University of Hawai‘i
Research Compliance

About Research Integrity

What is the Office of Research Integrity?

The mission of the Office of Research Integrity is facilitate the responsible and ethical conduct of research at UH. Allegations of research misconduct are reported to the UH ORI who is responsible for ensuring the proper review and investigation of allegations. ORI also supports the review of conflict of interest (COI) issues related to extramural funding.

ORI Committees

The ORI provides administrative support to two committees: the UH Ethics Committee and the UH Conflict of Interest Committee. The UH Ethics Committee is charged with reviewing allegations of research misconduct and the Conflict of Interest Committee is charged with reviewing conflict of interest issues related to extramural funding.

Researcher Responsibilities

Report research misconduct: If you suspect research misconduct, as UH investigators, staff, and students you have a duty to report it immediately to the UH Research Integrity Officer at

ORI Program Information

The UH ORI has filed an assurance with the US HHS Office of Research Integrity.

Institutional Identifier:

  • UH Hilo – 0820003
  • UH Mānoa – 0820005

Expiration date: December 31, 2019.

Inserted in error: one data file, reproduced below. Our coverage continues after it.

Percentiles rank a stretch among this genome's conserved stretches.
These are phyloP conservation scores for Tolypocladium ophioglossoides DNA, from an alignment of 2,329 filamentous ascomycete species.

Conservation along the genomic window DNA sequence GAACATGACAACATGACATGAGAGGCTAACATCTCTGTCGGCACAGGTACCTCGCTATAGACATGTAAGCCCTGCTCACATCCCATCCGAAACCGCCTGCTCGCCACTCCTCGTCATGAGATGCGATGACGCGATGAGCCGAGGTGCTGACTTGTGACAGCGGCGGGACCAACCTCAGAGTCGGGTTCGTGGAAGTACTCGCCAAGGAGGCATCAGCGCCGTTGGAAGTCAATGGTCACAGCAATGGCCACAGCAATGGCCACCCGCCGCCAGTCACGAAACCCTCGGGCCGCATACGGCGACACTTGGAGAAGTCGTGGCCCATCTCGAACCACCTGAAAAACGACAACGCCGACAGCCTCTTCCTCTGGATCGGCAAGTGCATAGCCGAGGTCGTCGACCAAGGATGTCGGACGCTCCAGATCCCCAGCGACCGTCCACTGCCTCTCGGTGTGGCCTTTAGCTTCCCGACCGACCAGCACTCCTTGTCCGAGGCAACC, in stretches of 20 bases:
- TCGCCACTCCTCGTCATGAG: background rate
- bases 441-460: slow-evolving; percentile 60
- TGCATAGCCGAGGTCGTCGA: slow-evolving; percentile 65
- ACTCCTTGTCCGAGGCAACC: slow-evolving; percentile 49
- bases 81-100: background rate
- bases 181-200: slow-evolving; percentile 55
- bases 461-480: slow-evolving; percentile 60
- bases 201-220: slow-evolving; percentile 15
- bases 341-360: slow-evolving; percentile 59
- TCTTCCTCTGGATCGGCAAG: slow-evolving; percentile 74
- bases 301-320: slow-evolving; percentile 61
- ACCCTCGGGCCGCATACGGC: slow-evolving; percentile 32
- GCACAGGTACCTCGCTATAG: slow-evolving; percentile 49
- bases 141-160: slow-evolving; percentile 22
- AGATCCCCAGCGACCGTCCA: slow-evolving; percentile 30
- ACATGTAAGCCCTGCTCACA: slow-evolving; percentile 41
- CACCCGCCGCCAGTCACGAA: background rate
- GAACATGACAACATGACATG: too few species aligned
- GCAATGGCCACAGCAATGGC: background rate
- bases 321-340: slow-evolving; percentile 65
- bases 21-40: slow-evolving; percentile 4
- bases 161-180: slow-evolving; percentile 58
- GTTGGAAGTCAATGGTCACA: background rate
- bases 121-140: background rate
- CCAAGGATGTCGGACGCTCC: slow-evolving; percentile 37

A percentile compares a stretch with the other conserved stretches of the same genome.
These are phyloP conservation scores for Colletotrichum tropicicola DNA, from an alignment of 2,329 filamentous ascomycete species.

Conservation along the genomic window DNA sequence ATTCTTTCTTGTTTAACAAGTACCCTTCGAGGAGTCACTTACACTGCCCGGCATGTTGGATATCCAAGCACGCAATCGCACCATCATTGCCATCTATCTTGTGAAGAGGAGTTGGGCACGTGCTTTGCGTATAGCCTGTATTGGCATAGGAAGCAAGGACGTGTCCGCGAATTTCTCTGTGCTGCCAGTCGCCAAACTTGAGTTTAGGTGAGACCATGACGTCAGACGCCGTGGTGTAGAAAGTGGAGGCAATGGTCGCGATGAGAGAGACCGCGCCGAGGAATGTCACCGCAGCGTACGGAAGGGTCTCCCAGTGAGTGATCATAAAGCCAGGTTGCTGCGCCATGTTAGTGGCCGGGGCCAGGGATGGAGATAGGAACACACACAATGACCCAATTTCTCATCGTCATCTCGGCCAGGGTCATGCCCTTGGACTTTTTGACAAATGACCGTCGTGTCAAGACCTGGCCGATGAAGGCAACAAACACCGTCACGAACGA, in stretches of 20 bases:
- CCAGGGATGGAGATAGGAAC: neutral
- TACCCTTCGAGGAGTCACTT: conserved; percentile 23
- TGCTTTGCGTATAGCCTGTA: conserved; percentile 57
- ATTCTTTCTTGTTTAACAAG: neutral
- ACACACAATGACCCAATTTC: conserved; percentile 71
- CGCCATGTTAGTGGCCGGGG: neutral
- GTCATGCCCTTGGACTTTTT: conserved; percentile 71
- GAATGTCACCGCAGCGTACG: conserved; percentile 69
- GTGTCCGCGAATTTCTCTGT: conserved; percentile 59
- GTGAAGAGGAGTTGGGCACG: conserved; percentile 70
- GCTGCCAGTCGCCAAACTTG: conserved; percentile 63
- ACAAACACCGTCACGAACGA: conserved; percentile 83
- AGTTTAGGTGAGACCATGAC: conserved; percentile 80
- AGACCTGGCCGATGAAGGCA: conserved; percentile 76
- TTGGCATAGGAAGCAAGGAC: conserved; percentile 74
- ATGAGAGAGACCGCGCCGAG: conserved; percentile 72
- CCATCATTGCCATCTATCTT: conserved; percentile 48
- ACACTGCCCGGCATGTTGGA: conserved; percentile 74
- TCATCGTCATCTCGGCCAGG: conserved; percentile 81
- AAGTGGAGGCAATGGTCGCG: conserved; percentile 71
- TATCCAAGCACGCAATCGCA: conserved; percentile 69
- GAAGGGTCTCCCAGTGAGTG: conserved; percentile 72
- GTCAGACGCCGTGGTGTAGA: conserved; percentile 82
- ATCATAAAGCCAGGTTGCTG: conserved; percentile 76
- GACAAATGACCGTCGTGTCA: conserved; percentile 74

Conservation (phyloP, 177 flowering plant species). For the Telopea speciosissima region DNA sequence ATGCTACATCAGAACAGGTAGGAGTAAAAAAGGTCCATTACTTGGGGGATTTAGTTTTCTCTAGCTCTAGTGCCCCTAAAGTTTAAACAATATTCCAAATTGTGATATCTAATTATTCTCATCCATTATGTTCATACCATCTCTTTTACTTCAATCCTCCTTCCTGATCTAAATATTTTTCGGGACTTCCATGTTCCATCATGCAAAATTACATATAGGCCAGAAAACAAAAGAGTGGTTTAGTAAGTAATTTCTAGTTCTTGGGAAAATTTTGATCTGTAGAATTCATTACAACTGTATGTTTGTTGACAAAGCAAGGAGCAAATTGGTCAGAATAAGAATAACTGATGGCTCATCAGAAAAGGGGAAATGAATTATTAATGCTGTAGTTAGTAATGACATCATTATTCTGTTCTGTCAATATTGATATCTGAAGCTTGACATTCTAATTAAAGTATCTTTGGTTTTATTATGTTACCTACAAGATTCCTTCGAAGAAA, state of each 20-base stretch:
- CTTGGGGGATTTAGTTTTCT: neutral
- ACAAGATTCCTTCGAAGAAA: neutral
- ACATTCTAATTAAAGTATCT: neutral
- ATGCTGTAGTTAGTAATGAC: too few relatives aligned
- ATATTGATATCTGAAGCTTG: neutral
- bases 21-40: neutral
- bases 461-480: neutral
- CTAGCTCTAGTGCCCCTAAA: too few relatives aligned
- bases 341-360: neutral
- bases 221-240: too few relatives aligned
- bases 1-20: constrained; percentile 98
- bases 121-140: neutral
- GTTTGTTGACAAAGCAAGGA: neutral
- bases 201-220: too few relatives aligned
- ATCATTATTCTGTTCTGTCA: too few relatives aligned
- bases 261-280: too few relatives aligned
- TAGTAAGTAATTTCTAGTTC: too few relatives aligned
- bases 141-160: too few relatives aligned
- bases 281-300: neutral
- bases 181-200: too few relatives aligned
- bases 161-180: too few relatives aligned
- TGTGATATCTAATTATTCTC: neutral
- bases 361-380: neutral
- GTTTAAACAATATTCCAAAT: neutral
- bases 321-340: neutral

What is Research Misconduct?

The United States government defines research misconduct as fabrication, falsification, or plagiarism in proposing, performing, reviewing, or reporting research results. It does not include honest error or differences of opinion.

  • Fabrication: making up data or results and recording or reporting them
  • Falsification: manipulating research materials, equipment, or processes, or changing or omitting data or results such that the research is not accurately represented in the research record
  • Plagiarism: appropriation of another person’s ideas, processes, results, or words without giving appropriate credit

At UH, misconduct also includes: abuse of confidentiality, property violation, improprieties of authorship, misappropriation of funds, violation of generally accepted research practices, material failure to comply with federal, state, or university regulations, and deliberate misrepresentation of qualifications.